Carolyn Laubender, Ph.D. is an Associate Professor (Senior Lecturer) in the Department of Psychosocial and Psychoanalytic Studies at the University of Essex, where she is the founding Co-Director of the MA in Gender & Sexuality Studies. Her interdisciplinary research interests include feminist and queer theory, postcolonial theory, psychoanalytic history, and 20th century literature and film. Prior to joining Essex, Carolyn taught in The Program in Literature and The Program in Gender, Sexuality, and Feminist Studies at Duke University in the US, where she was awarded fellowships from both Duke and from the American Psychoanalytic Association (APsaA). She holds a Ph.D. from the Program in Literature at Duke University (with dual Certifications in Feminist Studies and College Teaching) and a BA in Gender Studies and Literature from Lehigh University. She also serves as the Book Reviews Editor for Psychoanalysis & History. Her recent publications can be found in journals such as Psychoanalysis, Culture, & Society (forthcoming; 2021), Arizona Quarterly (2020), Studies in Gender and Sexuality (2019), Free Associations (2019), The Psychologist (2019), Psychoanalysis & History (2017), and Feminist Theory (2017), among others.
As an interdisciplinary scholar, Carolyn's research is generally concerned with the ethics and politics of social relationality, which she explores across a variety of cultural objects, mediums, and texts, including novels, film, case studies, visual cultural, psychological archives, and state policy reports. Her first book, The Political Clinic (2024), turns to the psychoanalytic clinic to explore how, across the 20th century, psychoanalysts themselves became formidable political actors precisely through their clinical work, where they implicitly transformed the privatized space of the clinic into a proto-political laboratory for reimagining the formations of race, gender, colonialism, childhood, empire, and democracy. By delving into case studies from across Britain and its former colonies, this book combines history with feminist and decolonial social theory to recast the clinic as a productive site for novel political thought, theorization, and action.
Carolyn is currently working on 3 different projects that pursue a range of new topics and cultural objects. First, she is developing an article that takes up her intersectional interest in queer sexuality, race, gender, and age to consider how intergenerational eroticism functions as fugitive care work, disrupting international neoliberal divisions of labor. She is considering expanding this interest in intergenerational eroticism as queer kinship into a book or special issue. Second, she is beginning work on a second monograph on transgender childhoods and the medical humanities that considers the ascendence of narratives of emotional health, wellbeing, and happiness as a consequence of the neoliberal psychological and psychoanalytic regimes of medicalized hyper-management. And third, she is pursuing a public-facing grant project, The Patient Archive, that seeks to displace the hegemony of the analyst's case study as the authoritative record of clinical practice by developing an accessible, multi-genre archive of patient testimony, thus recentering voices of marginalized patient experience.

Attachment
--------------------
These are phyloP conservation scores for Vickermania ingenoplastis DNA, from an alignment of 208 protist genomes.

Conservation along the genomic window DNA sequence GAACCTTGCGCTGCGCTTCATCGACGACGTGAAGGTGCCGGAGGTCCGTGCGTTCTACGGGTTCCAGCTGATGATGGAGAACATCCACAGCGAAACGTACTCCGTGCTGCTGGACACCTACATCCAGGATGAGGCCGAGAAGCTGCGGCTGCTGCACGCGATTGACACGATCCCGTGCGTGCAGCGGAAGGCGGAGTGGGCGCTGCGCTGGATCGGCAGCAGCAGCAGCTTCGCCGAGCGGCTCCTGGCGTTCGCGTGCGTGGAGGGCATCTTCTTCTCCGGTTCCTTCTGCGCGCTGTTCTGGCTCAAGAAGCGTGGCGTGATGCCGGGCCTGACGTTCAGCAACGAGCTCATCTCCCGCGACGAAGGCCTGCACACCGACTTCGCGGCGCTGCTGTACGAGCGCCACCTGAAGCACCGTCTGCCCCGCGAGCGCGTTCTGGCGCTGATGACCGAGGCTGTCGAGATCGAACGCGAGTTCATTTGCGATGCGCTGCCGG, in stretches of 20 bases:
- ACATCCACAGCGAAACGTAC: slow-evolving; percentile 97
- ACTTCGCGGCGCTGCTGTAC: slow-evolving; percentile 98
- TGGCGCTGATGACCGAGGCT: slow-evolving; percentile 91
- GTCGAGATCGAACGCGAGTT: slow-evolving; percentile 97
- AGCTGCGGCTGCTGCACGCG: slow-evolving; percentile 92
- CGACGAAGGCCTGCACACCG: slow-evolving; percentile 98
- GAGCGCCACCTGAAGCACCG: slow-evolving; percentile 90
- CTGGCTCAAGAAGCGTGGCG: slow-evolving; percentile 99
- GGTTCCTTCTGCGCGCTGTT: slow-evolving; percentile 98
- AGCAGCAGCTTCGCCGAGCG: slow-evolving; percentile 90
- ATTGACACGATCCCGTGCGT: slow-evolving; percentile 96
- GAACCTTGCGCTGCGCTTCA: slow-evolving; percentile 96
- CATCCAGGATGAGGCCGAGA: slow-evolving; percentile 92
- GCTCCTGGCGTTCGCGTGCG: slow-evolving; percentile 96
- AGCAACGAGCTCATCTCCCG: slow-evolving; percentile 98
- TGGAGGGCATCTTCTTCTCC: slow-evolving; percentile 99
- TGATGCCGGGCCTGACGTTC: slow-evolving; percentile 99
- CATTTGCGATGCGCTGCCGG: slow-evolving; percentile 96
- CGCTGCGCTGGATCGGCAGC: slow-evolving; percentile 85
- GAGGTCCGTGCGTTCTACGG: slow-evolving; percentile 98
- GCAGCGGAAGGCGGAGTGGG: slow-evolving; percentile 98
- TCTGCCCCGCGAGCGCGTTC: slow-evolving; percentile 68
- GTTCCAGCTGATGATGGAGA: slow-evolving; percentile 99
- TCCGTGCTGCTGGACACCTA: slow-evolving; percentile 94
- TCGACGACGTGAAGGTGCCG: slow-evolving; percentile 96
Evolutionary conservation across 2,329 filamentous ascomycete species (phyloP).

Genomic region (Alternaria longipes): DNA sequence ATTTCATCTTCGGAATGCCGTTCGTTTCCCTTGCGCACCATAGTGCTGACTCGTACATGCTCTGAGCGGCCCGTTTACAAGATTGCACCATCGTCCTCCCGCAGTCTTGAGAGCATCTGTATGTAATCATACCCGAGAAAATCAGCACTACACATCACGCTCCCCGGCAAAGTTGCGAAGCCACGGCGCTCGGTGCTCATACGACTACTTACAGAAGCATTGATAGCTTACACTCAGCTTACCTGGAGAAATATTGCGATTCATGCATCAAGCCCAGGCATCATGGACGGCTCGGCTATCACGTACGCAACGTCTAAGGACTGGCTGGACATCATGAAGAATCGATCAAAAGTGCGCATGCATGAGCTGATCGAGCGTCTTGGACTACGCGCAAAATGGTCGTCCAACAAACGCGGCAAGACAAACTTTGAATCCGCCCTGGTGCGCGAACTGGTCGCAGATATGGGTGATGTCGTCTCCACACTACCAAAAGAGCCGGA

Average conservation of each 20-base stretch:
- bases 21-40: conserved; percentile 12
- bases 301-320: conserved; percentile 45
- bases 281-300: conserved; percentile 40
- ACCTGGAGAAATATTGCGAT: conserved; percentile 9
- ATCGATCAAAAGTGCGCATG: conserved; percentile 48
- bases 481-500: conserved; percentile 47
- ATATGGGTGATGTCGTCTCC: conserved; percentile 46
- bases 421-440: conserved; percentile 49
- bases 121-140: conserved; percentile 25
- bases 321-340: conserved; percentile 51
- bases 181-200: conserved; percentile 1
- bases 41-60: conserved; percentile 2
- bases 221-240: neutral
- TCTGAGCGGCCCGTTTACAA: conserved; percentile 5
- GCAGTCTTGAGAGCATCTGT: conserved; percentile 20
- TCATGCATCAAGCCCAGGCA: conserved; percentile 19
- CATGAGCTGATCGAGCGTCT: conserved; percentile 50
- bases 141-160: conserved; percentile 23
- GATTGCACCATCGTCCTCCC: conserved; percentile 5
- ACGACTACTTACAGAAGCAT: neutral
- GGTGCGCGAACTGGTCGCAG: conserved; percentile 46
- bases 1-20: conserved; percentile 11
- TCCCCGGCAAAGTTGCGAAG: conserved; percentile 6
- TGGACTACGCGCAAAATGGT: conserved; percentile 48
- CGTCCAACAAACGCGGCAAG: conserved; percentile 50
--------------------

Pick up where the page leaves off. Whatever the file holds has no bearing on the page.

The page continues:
At Essex, Carolyn teaches graduate and undergraduate courses on feminist, queer, and trans theory; psychoanalytic history; and 20th century literature and film. When it comes to supervision, she welcomes prospective PhD students whose research focuses on any of the following areas of specialization:
• Feminist Theory
• Queer Theory
• Radical Politics & The Clinic
•. Psychoanalytic History
• Generationality & Intergenerational Relationships
• Youth & Young People
• Psychosocial approaches to Gender and Sexuality
• Post/Decolonial Theory
• Psychoanalysis, Literature, and Film
All inquiries about PhD supervision should include a CV as well as a 5000-word (or so) project proposal, inclusive of: a description of the intended project & its intervention; a literature review; a methodology (where applicable); and a bibliography.
University of Essex
Associate Professor (Senior Lecturer),
Psychosocial and Psychoanalytic Studies,
University of Essex (1/10/2020 - present)
Programme Director, Gender and Sexuality Studies,
University of Essex (1/8/2022 - present)
University of Essex (1/8/2018 - present)
Assistant Professor (Lecturer),
Psychosocial and Psychoanalytic Studies,
University of Essex (1/8/2018 - 1/10/2020)